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  • 1. Asplund, Marcus
    Risk-averse firms in oligopoly2002In: International Journal of Industrial Organization, ISSN 0167-7187, E-ISSN 1873-7986, Vol. 20, no 7, p. 995-1012Article in journal (Refereed)
    Abstract [en]

    Does risk aversion lead to softer or fiercer competition? This paper provides a framework that accommodates a wide range of alternative assumptions regarding the nature of competition and types of uncertainty. It shows how risk aversion influences firms' best-response strategies. Only in the case of marginal cost uncertainty does higher risk aversion make competition unambiguously softer. The risk-averse best response strategies depend on the level of fixed costs. This fact is used to analyse strategic investments in capacity and the importance of accumulated profits. The paper concludes with a discussion of ways of empirically testing for risk-averse behaviour in oligopoly.

  • 2. Asplund, Marcus
    What fraction of a capital investment is sunk costs?2000In: Journal of Industrial Economics, ISSN 0022-1821, E-ISSN 1467-6451, Vol. 48, no 3, p. 287-304Article in journal (Refereed)
    Abstract [en]

    To what extent are capital investments sunk costs? This question is addressed by examining the salvage values of discarded metalworking machinery. Even though such assets are expected to be non-specific, many discarded assets are scrapped rather than sold on second-hand markets. Econometric results suggest that firms can only expect to get back 20-50 percent of the initial price of a 'new' machine once it is installed. The results also indicate differences in value-age profiles across firms, but provide only weak support for the hypothesis that salvage values are particularly low during recessions.

  • 3. Asplund, Marcus
    et al.
    Eriksson, R.
    Friberg, R.
    Price adjustments by a gasoline retail chain2000In: Scandinavian Journal of Economics, ISSN 0347-0520, E-ISSN 1467-9442, Vol. 102, no 1, p. 101-121Article in journal (Refereed)
    Abstract [en]

    We use daily data to examine price responses in the Swedish gasoline market to changes in the Rotterdam spot price, exchange rates and taxes. The distribution of price adjustments by a leading retail chain, for the period January 1980 to December 1996, is symmetric with no small adjustments. An error correction model shows that, in the short run, prices gradually move towards the long-run equilibrium in response to cost shocks. There is some evidence that, also in the short run, prices are stickier downwards than upwards. Prices respond more rapidly to exchange rate movements than to the spot market price. Our analysis emphasizes that to fully understand price adjustments it is necessary to examine data sets where the sample frequency at least matches that of price adjustments.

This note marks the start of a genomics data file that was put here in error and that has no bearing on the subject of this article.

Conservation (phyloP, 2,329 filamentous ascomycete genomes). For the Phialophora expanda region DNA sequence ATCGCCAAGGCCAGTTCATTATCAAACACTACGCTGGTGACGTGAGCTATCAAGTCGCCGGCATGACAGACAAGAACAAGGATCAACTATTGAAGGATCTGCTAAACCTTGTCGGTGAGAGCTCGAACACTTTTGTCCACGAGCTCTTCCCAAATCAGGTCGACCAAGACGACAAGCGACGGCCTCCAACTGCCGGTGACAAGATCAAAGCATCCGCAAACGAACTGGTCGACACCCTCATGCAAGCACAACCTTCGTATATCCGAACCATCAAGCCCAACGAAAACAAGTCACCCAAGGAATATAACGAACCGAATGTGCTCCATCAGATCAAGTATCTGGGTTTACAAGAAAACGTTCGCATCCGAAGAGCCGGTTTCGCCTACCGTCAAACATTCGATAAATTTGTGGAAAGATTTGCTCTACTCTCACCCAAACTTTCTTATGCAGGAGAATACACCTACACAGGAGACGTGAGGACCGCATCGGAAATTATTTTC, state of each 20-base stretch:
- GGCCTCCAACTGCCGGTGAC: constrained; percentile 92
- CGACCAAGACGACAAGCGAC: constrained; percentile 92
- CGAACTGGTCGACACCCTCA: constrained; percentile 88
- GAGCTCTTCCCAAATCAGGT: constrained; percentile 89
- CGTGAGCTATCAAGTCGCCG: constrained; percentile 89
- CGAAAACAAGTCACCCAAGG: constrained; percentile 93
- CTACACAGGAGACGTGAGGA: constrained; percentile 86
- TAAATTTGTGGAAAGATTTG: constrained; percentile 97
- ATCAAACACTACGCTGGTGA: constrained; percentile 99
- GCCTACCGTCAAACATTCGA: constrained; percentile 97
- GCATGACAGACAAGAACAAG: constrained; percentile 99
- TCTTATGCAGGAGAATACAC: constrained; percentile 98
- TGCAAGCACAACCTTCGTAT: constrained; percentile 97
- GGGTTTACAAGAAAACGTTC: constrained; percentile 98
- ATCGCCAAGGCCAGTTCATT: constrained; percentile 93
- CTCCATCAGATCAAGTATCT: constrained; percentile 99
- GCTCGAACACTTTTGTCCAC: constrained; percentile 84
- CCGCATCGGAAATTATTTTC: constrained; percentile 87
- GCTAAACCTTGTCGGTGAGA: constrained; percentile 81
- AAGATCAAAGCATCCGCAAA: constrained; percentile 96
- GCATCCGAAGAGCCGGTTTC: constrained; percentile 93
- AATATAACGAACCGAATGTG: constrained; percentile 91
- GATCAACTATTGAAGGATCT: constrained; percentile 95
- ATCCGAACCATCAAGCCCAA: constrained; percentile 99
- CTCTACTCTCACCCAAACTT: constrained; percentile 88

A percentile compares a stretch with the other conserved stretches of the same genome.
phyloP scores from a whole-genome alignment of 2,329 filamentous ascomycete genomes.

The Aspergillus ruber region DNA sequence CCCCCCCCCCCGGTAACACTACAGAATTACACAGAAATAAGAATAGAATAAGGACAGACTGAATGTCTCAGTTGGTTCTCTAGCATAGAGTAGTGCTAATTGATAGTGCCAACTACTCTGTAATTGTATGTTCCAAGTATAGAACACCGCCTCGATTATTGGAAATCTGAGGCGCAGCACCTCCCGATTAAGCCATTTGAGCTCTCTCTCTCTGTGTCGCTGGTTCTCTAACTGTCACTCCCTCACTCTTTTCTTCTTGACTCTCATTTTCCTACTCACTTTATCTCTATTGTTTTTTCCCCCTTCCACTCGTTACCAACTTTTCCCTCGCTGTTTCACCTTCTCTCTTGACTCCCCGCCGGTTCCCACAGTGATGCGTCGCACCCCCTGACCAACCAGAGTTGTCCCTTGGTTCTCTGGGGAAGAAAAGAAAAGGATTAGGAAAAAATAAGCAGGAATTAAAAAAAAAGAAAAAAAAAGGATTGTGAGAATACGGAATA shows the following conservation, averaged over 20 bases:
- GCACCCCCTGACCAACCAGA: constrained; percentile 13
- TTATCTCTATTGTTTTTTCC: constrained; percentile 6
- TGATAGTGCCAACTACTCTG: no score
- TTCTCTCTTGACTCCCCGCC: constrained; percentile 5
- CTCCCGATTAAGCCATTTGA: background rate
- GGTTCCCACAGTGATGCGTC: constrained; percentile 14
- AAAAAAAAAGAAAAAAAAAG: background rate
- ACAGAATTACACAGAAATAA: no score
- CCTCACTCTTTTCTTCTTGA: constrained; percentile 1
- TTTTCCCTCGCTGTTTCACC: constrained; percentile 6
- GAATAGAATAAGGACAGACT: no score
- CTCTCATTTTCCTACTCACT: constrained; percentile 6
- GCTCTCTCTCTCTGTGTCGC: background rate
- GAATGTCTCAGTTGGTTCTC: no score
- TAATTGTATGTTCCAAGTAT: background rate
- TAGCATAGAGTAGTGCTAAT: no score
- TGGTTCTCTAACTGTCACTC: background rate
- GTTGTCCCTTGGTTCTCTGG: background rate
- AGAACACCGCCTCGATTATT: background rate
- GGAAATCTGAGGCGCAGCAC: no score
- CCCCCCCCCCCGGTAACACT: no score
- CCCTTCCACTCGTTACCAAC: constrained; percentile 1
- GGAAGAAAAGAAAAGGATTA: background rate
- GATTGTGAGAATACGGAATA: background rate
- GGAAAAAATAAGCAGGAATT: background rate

• 4. Asplund, Marcus
    et al.
    Eriksson, R.
    Strand, N.
    Prices, margins and liquidity constraints: Swedish newspapers, 1990-19922005In: Economica, ISSN 0013-0427, E-ISSN 1468-0335, Vol. 72, no 286, p. 349-359Article in journal (Refereed)
    Abstract [en]

    A firm facing liquidity constraints in a recession may increase its price to exploit locked-in consumers in an attempt to boost short-run profits. We find support for such behaviour for Swedish regional newspapers during a deep recession. Newspapers sell both subscriptions and advertising space, and arguably buyers of the latter are less locked in. Newspapers with low solvency raised their subscription prices relative to others. In contrast, the changes in advertising price were independent of the newspapers' financial positions. Hence financial constraints affected firms' pricing behaviour only when consumers were locked in.

  • 5.
    Asplund, Marcus
    et al.
    KTH, School of Architecture and the Built Environment (ABE), Transport and Economics (closed 20110301).
    Eriksson, Rickard
    Strand, Niklas
    Price Discrimination in Oligopoly: evidence from regional newspapers2008In: Journal of Industrial Economics, ISSN 0022-1821, E-ISSN 1467-6451, Vol. 56, no 2, p. 333-346Article in journal (Refereed)
    Abstract [en]

    Recent theoretical work has shown that the incentive to target rival firms' customers with low prices can increase price discrimination, and that the strength of the incentive depends on a firm's market position. Using data on Swedish newspaper subscriptions, we find strong support for these predictions. Newspapers with a local competitor sell a larger part of their circulation at a discount than monopoly newspapers. Moreover, in competitive markets, the use of discounts is inversely related to the newspaper's market share. We find no evidence that price discrimination based on observable and exogenous characteristics is influenced by the market structure.